It's true: Everyone is a Belieber these days. Justin Bieber just scored the sixth No. 1 album of his crazy-short five-year career with Purpose, and this time he did it in style. Usually when the Biebs drops an album, it's a lock for the top spot, but last Friday he had viable competition in One Direction, who released their fifth album, Made in the A.M., on the same day. The rivalry divided households and teen fandoms for weeks, but now we finally have a winner: Billboard reports that Bieber outsold One Direction by nearly 200,000 albums, setting the mark for the biggest-selling first week of 2015, which is impressive for a number of reasons.
First, neither album was expected to debut with more than 300K in sales, but both Biebs and 1D nearly doubled their odds. Biebs sold a remarkable 649,000 units — the biggest first week since Taylor Swift over a year ago — breaking Spotify's record for most album streams in a week (205 million global) in the process. But the debut was also better than projected for One Direction (106 million global streams), who sold 459,000 units in their first week, landing them in second place. For the first time in eight years, two albums have now sold more than 400k in their first week.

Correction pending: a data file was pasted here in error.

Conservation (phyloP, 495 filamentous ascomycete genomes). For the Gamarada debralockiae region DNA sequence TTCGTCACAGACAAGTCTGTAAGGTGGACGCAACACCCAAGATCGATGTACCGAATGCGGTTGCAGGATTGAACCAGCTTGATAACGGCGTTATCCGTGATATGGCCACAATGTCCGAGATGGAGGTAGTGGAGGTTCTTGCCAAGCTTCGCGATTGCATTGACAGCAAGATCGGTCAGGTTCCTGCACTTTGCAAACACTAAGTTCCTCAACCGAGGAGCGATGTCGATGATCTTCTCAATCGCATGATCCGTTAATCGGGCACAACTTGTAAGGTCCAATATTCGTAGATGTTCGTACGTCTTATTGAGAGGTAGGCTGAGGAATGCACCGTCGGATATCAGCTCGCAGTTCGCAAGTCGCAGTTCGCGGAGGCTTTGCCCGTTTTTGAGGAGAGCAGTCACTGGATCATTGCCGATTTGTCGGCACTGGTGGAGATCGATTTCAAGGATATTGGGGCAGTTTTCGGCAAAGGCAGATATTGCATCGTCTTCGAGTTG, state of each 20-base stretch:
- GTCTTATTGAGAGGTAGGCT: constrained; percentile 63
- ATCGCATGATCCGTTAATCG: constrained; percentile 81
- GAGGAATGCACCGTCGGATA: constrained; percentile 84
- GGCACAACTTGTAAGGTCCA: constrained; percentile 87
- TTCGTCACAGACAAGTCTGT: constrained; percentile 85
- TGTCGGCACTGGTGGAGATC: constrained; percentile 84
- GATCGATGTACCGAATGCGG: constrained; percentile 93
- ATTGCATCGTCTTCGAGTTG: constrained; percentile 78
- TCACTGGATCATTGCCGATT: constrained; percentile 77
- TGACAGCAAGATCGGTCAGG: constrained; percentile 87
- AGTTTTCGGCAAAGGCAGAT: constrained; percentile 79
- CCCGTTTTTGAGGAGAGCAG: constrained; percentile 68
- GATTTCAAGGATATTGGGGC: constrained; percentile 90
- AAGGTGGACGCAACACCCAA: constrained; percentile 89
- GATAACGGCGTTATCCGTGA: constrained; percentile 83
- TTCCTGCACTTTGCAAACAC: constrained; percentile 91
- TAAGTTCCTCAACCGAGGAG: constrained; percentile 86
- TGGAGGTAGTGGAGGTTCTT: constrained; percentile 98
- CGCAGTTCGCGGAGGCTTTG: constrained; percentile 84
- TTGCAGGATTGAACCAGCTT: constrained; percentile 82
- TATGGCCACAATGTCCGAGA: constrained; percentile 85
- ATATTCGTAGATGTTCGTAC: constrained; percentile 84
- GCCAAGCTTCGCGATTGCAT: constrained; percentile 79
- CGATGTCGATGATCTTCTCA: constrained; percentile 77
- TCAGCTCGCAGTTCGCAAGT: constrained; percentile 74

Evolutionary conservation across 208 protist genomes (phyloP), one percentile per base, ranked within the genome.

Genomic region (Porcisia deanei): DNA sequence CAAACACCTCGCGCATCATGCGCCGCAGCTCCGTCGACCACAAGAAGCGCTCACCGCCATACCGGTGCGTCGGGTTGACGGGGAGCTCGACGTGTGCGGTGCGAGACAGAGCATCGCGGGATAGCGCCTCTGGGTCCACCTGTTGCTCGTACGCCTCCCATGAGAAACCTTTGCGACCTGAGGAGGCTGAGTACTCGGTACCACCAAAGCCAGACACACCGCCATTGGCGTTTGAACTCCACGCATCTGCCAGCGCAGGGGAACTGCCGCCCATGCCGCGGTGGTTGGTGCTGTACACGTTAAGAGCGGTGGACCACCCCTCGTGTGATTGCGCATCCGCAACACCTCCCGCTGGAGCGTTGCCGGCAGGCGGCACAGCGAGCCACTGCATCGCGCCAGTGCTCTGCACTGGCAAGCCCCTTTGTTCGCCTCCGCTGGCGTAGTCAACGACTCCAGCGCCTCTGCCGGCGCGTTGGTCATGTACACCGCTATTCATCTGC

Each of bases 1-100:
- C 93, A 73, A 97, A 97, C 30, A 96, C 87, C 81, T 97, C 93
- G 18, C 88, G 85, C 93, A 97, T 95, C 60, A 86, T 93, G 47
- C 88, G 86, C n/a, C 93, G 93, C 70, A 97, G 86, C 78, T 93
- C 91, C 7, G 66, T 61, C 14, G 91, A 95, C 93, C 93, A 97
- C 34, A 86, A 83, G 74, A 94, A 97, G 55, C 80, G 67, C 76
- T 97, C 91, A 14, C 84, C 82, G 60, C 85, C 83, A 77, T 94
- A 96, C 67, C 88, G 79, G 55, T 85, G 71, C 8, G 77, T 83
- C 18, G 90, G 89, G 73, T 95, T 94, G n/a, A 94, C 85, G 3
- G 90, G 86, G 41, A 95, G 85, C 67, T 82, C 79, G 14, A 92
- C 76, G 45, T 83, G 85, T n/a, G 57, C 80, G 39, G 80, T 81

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Albums aren't supposed to sell anymore, but the last two months of 2015 are proving the projections wrong. Bieber's sixth No. 1 album is also his biggest to date: 522,000 of those units came from "pure" album sales; his last album to even come close was 2012's Believe, which sold 374,000. (More proof that Bieber's fandom has broadened.) The only other album to sell more than 500,000 in its first week this year was Drake's If You're Reading This, It's Too Late (535,000), which was the biggest debut of 2015 until Biebs rained on his parade.
Of course, none of this will matter by the end of the week: Barring any sabotage, Adele's 25 will enter the Billboard 200 with the biggest first-week sales in history. Early estimates say the album (which isn't even streaming) was downloaded on iTunes more than 900,000 times on its first day alone. Adele was previously projected to pass NSync's 15-year-old record of 2.4 million albums in one week; now some are asking a question that was thought to be impossible: Can she do 3 million?